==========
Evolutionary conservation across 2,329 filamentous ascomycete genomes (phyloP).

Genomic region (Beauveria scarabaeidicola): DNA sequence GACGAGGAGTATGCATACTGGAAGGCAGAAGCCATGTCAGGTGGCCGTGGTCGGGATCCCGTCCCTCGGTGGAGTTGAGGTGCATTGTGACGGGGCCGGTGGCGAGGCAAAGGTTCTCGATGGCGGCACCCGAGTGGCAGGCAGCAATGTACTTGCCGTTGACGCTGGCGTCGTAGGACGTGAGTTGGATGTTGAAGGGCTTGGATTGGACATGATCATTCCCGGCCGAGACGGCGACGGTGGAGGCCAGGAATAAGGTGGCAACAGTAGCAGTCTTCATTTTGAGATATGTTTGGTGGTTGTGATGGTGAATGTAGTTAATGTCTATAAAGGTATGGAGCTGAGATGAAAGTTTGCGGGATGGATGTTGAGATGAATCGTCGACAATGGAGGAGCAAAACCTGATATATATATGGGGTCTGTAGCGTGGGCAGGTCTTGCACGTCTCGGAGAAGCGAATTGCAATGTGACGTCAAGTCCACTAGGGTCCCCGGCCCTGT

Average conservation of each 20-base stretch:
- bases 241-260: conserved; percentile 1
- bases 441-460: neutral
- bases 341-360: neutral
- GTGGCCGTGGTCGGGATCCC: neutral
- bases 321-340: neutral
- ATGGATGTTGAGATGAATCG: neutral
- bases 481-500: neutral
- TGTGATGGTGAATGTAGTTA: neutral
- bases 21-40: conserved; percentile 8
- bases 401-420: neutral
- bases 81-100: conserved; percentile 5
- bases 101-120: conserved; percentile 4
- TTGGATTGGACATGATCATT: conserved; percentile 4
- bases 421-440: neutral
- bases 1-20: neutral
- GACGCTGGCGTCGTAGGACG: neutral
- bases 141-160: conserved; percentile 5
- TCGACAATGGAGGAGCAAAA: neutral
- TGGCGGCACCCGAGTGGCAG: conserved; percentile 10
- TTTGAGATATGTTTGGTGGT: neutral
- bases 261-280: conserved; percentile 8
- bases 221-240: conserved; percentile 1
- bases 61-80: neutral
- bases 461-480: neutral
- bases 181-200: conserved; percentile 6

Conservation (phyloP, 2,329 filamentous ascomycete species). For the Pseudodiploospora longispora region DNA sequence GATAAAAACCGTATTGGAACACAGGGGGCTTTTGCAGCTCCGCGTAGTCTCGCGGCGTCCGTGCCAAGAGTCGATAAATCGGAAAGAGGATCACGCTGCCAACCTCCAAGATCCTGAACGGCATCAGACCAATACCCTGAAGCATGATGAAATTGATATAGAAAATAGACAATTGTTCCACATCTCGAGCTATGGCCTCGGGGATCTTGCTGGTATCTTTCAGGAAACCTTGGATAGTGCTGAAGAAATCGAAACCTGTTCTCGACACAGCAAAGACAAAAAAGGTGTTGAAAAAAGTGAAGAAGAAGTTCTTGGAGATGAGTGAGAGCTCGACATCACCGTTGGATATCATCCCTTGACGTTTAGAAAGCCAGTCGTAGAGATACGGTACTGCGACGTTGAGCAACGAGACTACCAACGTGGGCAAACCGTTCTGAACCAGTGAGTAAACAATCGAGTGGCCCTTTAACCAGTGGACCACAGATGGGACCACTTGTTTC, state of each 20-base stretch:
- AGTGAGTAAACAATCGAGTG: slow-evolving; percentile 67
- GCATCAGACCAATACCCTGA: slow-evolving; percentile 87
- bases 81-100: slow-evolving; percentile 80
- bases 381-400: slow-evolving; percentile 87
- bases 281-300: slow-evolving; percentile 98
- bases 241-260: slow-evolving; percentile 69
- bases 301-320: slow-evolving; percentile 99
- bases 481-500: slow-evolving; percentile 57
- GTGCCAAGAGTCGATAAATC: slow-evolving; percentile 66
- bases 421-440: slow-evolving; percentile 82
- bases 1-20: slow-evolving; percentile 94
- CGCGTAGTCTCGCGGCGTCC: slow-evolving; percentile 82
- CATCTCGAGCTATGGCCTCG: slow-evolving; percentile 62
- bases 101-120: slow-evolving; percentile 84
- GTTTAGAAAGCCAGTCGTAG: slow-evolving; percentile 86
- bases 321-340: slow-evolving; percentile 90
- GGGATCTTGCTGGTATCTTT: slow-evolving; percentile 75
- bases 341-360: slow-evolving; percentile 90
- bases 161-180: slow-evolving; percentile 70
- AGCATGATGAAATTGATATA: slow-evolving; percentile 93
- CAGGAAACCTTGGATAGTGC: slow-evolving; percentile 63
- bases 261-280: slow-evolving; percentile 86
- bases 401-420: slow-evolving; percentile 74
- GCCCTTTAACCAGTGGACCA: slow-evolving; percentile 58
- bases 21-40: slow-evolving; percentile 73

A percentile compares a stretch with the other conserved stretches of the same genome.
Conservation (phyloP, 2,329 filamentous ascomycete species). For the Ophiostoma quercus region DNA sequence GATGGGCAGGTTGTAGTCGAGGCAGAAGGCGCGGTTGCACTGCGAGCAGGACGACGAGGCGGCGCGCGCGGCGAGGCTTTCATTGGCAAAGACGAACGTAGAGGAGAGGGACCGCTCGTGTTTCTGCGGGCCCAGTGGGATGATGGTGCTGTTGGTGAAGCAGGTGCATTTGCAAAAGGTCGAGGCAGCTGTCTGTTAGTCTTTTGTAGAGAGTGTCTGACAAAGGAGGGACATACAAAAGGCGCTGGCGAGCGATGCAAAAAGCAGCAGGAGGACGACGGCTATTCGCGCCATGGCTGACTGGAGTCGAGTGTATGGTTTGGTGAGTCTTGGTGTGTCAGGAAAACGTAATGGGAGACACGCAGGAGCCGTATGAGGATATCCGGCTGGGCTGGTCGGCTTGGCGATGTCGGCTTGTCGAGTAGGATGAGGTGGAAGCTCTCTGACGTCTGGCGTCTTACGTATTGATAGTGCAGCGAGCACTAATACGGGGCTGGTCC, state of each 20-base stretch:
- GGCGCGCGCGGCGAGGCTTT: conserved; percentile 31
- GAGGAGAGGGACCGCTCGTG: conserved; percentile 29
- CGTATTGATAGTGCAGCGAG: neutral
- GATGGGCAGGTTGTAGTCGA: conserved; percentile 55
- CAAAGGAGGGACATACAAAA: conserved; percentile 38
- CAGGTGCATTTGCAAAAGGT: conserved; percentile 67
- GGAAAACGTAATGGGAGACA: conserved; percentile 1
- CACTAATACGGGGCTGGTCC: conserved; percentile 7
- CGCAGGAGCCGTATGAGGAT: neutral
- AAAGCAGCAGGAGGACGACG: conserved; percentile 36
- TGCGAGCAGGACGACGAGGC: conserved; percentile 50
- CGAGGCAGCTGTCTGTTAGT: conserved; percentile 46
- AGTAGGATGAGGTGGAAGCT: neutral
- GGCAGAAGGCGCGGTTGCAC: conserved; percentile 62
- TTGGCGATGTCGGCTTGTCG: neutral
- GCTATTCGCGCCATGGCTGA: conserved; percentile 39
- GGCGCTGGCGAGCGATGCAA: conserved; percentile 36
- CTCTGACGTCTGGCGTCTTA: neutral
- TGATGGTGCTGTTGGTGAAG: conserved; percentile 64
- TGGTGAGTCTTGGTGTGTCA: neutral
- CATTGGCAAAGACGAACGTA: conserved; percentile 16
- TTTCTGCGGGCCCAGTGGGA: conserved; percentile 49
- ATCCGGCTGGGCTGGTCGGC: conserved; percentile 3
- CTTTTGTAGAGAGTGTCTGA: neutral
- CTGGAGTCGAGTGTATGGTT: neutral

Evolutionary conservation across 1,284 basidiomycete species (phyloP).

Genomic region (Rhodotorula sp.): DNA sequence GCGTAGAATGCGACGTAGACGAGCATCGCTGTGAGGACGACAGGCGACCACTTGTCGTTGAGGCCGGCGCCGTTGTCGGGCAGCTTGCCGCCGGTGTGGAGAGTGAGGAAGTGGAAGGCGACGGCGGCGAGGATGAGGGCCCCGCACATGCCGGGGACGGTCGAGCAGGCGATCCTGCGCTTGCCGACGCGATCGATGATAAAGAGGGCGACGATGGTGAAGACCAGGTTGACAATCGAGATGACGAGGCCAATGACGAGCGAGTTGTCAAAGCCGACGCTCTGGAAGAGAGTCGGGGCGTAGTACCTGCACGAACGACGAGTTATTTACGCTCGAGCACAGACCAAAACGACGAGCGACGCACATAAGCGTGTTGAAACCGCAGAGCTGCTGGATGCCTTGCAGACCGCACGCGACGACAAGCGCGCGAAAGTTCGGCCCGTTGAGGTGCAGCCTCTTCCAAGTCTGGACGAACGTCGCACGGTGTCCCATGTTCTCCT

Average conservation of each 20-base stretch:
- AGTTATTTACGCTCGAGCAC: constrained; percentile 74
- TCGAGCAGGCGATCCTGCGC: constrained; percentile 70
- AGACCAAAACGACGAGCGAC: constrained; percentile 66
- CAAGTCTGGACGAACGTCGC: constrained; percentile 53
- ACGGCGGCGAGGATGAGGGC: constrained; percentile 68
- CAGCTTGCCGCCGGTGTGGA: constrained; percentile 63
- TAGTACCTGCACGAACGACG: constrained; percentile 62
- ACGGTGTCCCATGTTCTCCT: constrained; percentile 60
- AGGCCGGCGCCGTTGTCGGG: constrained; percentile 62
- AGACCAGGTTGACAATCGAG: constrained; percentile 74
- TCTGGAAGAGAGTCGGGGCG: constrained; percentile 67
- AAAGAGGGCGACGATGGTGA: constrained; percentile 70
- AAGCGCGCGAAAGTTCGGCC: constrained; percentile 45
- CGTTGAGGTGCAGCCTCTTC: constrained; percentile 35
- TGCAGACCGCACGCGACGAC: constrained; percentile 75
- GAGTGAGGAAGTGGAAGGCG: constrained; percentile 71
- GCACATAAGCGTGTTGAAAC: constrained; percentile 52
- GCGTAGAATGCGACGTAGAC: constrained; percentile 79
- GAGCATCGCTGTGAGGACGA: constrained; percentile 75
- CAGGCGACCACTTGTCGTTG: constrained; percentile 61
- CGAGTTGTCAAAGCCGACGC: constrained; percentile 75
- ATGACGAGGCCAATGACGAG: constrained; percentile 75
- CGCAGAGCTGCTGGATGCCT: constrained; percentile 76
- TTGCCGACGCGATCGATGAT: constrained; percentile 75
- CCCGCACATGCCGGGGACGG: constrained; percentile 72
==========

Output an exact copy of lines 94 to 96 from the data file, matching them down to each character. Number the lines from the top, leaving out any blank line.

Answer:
- AGACCAGGTTGACAATCGAG: constrained; percentile 74
- TCTGGAAGAGAGTCGGGGCG: constrained; percentile 67
- AAAGAGGGCGACGATGGTGA: constrained; percentile 70